Archive for February, 2010

And the level of damage is …

Commonly, a tenant fails to yield up property at the lease end in a physical state which accords with its repairing covenant.  This happened in the case of Van Dal Footwear Ltd v Ryman Ltd [2009] EWCA Civ 1478.  The dispute concerned the landlord’s level of damages.

The first instance judge assessed the cost of conducting the works under the tenant’s covenant at £135,606.  He considered whether this was capped by the provisions of s18(1) Landlord and Tenant Act 1927.  The landlord’s damages shall not, said Mr Justice Lewison sitting in the Court of Appeal, “exceed the amount, if any, by which the value of the reversion whether immediate or not, in the premises is diminished, owing to the breach of [the tenant’s] covenant or agreement”.  He held the judge had been correct when he said “The diminiution in value is assessed by assuming an outright sale of landlord’s interests in the property on the term date in the open market, on the basis that the Defendant had done all the work which the tenant ought to have done and on the basis of its actual state and condition.  The difference between these two values is the diminution in value caused by the breaches.”  On the advice of experts, the judge found that the value of the building in repair would have been £1,068,838 and that the value of the building in its actual condition would have been £950,000, a difference of £118,838.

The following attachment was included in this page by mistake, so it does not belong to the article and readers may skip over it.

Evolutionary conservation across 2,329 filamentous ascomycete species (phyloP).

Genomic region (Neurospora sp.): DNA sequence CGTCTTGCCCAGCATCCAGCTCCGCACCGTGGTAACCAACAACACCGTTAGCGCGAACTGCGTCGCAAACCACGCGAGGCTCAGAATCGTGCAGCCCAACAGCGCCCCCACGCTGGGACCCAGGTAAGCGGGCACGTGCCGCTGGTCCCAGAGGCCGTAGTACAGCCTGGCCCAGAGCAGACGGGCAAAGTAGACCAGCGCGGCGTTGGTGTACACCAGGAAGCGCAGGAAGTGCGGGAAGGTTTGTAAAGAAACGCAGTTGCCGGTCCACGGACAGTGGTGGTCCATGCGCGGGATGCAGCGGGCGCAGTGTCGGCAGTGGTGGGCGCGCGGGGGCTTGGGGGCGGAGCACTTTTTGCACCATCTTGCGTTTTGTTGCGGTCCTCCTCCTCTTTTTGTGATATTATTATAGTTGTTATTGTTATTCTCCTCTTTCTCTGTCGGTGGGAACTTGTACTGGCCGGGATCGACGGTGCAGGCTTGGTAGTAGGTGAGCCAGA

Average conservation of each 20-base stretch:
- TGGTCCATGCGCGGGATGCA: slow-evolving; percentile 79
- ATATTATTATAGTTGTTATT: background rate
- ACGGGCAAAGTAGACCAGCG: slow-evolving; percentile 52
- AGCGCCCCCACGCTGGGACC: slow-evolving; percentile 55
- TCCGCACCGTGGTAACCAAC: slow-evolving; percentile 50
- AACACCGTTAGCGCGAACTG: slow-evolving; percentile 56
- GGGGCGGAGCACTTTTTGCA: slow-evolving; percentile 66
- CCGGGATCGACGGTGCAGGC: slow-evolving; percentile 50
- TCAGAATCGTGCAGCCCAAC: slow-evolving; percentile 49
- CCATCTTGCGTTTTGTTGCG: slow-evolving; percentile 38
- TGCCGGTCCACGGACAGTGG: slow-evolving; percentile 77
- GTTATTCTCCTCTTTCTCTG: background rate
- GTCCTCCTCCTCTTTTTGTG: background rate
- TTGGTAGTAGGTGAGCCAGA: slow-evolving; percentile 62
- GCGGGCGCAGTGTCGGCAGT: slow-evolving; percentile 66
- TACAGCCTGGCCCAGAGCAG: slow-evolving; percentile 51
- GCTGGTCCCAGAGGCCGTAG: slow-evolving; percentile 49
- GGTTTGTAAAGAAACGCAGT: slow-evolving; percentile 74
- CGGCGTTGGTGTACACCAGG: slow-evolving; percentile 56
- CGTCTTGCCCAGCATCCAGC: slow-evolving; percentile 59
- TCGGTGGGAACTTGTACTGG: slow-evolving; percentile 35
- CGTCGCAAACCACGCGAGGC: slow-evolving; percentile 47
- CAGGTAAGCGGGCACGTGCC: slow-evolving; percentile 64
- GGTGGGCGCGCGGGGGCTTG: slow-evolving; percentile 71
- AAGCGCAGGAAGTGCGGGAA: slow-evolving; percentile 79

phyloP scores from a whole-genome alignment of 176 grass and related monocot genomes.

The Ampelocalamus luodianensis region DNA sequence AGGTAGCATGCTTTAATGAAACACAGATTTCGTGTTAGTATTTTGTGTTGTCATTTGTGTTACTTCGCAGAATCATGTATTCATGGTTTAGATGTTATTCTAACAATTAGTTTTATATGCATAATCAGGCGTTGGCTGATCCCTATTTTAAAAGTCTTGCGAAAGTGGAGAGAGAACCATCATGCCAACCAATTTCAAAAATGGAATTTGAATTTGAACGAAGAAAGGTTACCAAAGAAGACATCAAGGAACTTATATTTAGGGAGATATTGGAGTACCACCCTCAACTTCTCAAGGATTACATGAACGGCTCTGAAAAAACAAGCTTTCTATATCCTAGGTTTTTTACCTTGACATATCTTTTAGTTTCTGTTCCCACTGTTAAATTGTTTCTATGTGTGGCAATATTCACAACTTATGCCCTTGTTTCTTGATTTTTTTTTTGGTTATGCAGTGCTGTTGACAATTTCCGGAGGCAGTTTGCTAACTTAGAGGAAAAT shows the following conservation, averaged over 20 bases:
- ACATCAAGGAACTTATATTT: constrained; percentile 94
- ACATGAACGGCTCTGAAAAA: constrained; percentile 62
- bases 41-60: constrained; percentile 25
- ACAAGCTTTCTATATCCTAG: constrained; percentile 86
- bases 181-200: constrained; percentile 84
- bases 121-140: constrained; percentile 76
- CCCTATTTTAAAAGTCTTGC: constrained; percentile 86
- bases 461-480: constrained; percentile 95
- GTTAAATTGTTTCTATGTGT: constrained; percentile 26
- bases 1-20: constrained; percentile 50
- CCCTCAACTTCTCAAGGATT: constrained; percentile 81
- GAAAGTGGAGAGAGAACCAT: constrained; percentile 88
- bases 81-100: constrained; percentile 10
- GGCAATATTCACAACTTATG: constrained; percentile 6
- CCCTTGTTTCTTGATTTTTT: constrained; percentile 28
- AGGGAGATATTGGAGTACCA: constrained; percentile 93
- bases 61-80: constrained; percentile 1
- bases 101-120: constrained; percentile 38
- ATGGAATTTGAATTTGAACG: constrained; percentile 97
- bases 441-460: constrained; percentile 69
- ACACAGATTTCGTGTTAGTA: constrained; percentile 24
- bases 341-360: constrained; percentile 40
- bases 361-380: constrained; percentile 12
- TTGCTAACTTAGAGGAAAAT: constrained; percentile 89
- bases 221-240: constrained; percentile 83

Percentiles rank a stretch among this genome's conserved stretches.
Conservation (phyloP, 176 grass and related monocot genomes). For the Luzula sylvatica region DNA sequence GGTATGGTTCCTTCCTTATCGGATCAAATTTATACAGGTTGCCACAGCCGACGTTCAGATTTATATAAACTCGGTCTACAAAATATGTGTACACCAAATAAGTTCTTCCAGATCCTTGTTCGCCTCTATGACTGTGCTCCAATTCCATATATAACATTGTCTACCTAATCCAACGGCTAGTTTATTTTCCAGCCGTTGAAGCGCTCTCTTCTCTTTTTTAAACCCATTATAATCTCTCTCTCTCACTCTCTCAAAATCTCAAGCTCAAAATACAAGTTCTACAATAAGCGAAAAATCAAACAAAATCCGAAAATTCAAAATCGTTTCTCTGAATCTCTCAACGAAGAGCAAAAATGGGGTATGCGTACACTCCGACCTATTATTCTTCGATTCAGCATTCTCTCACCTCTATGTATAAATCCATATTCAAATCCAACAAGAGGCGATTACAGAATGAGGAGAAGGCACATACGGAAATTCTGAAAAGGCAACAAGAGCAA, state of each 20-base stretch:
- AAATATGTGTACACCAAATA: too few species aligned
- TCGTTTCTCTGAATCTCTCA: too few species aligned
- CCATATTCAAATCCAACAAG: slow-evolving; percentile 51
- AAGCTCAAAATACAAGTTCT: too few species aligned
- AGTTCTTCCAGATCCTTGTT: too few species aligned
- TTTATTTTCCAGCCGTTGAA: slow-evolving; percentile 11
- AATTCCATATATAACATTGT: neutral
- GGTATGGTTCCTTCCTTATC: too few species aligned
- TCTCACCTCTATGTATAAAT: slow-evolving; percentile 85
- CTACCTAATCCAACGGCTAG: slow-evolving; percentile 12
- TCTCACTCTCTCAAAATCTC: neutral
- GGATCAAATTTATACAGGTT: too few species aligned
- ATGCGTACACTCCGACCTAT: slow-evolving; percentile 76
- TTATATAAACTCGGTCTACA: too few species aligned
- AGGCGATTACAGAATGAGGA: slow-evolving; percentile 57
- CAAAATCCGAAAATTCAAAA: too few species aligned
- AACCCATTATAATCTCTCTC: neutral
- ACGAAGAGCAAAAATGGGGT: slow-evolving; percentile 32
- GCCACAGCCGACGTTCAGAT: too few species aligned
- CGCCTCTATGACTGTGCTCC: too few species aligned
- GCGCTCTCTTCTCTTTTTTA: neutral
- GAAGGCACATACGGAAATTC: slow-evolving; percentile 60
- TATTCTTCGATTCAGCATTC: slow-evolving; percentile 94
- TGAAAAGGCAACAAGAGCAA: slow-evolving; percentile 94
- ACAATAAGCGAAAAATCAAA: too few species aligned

However, the experts also agreed that for the property to sell on the date the lease expired, it would have been necessary to have marketed it for six months.  During that hypothetical marketing period, argued the tenant, it would have offered to take a new lease to the prospective purchaser (as it had in fact unsuccessfully done to the landlord prior to the lease end).  The judge agreed and found that the hypothetical purchaser would have accepted the offer and consequentially would have increased its bid by 7.4% giving a value of £1,020,300 – leaving an assessment of damages of £48,538.  Mr Justice Lewison said the judge was wrong and “what the judge was required to do was to value the bundle of rights that the landlord actually had on the valuation date”.  The judge, he said, had “mis-identified the subject of the valuation”.

If you wish to hear more about dilapidations, why not speak to Hatherleigh Training?